Luke Johnson is a certified IT Technician and had formerly worked in Europe within the computing industry. He is now employed within the healthcare sector. His career now involves doing the finances of numerous employees.
He enjoys reading books especially on philosophy, religion, and in particular on the neurology of consciousness. The nature and origin of consciousness is such a complex matter that nobody really knows much about; this is what makes it so interesting. His favourite books and articles on consciousness are the ones written by Sir Roger Penrose, Stuart Hameroff, Donald Hoffman, and Anil Seth.
He is an avid computer programmer, often programming in C/C++, Pascal, Visual Basic, and Assembly Language. In his spare time, he likes to cycle, walk, and listen to various types of music. He usually cycles and walks to keep fit and stay healthy. His musical interests range from classical, ambient, pop to intelligent drum ‘n’ bass and pretty much everything else that is melodious. He has been entranced by melodic music from a very young age. He therefore goes and sees it performed live locally and nationally.
TBE: Thank you for taking the time to talk to The Bookish Elf. You recently published The Godmen, can you briefly describe what your new book is about, and the research you did for it?
Luke Johnson: My book, The Godmen, is purely about exorcists and it is not based on any kind of research that I have conducted. Research, as I see, can lead people in the wrong area when it comes to exposing exorcists truthfully. Dr Emma Cohen, Prof Swaran Singh, Prof Sophie Day, Prof Ronald Geaves, and Sandeep Singh Chohan, have all done extensive academic research on exorcists and their work. But I shall leave it up to others to decide on how useful their research is now. In my experience, it’s best to engage with the community who go and see exorcists about their problems, and just watch what happens to them over time.
TBE: What is the key theme and/or message in the book?
Luke Johnson: The key message of the book is to make the reader aware of the harm that godmen can do to innocent people who go on and seek their help and advice to improve their health and well-being.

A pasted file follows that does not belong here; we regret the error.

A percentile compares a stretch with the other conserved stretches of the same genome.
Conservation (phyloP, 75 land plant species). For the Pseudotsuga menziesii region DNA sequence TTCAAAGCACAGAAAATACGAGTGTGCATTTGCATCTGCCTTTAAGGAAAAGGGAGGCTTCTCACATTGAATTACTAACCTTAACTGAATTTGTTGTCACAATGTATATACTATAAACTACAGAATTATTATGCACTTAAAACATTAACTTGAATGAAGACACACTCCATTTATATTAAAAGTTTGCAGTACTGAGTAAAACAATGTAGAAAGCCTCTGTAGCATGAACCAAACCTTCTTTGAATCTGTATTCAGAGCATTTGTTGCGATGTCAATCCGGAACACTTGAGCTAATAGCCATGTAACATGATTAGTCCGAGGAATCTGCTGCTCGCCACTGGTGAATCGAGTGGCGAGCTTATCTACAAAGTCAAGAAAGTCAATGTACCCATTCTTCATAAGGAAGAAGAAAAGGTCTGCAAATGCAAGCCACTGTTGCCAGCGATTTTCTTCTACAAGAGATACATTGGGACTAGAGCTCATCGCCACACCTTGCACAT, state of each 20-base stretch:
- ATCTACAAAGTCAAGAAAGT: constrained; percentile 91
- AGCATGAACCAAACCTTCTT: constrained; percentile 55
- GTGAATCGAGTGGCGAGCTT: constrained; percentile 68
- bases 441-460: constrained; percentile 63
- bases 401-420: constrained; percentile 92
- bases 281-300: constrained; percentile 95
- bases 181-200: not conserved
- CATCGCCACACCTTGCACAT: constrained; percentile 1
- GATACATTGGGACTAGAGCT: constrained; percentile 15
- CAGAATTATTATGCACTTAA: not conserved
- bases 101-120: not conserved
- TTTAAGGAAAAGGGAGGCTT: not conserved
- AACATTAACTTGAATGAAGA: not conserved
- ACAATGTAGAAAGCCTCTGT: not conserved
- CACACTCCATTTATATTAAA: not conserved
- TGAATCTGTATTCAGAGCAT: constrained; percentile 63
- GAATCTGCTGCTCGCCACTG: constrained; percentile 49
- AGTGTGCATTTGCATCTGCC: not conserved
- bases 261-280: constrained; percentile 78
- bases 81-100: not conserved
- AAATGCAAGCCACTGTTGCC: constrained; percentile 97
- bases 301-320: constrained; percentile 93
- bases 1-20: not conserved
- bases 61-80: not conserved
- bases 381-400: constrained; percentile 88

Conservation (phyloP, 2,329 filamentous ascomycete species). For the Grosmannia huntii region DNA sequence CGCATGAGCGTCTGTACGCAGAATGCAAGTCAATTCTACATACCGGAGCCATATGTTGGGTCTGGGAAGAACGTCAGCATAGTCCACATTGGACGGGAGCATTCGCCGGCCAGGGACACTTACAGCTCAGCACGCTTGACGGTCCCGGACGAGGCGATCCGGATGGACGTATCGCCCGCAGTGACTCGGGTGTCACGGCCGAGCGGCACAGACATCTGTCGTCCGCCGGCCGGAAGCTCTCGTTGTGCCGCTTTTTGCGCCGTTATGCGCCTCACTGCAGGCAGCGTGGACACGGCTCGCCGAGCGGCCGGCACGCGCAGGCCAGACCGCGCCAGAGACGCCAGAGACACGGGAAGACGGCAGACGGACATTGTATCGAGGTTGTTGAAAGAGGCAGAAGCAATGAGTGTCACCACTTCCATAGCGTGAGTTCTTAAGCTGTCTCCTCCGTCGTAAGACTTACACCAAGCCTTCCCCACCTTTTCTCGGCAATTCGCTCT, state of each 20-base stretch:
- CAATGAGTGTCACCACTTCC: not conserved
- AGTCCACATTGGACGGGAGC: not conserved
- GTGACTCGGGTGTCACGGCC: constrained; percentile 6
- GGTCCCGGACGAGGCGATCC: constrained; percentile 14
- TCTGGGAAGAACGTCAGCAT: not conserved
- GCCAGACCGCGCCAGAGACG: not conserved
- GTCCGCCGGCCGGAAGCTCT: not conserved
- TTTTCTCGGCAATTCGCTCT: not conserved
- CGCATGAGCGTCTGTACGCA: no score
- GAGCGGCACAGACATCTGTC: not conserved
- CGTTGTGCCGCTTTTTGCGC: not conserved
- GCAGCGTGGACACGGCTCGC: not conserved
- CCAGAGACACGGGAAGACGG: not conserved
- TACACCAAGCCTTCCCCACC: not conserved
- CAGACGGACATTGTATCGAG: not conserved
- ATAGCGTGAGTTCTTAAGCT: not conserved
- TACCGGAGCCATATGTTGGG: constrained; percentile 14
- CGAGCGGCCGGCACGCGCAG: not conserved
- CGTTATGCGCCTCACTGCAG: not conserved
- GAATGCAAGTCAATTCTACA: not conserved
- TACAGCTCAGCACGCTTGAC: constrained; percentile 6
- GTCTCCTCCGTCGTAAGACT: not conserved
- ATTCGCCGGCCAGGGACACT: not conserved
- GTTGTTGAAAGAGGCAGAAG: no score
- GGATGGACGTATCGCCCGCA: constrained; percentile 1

TBE: What made you decide to write ‘The Godmen’, a book about people’s belief in religions?
Luke Johnson: I have written ‘The Godmen’ purely to explain something about religion and faith which other books have not done so far.
TBE: Why do you think so many people continue to reject science over Godmen’s tricks?
Luke Johnson: People tend to reject science over the work of godmen because science does not always provide them with what they want in life. Science is very good at keeping people alive but about things like prosperity, wealth and intelligence? Who do you go to have these kinds of things? Furthermore, where is the science to tackle issues like global poverty and famine, and especially in the year 2021?
TBE: Can you explain some of the common types of mistakes people make in their thinking that leads to gullibility and blind faith in the Godmen?
Luke Johnson: There are people who have benefited from seeing a godman, and surely it cannot be a mistake for them to have seen one about their problems. But there are also people who have not benefited from seeing a godman, and they tend to find out eventually that they had made a mistake by seeing one. But if people are not going to get anything worthwhile out of science then seeing a godmen about their problems cannot be really seen as a mistake, as this may be the only option available to them to sort out their problems.
TBE: How do you see the relationship between science and religion? Are they potentially complementary, or do you think they are inherently in conflict?
Luke Johnson: I believe it is up to the individual to decide how they view the relationship between science and religion. There are scientists who have strong religious beliefs and there are godmen who value what science has done for them so far.
TBE: As a skeptic, can you suggest some books that you think young people should read if they want to develop their own critical thinking?
Luke Johnson: I would most certainly recommend the book ‘The Faith Healers‘ by James Randi to anyone who wishes to improve their critical thinking. This book is not as interesting as ‘The Godmen’ but it does nonetheless expose some valuable truths about faith healers.
TBE: How was your publishing experience with Leadstart?
Luke Johnson: My experience with the publisher Leadstart has been very positive and polite, and I would most certainly recommend new writers to submit their manuscripts to Leadstart because they cover so many literary subjects and areas.
TBE: Is there anything you are currently working on that may intrigue the interest of your readers?
Luke Johnson: I am currently not working on any new projects but I am thinking about extending ‘The Godmen’ in the future.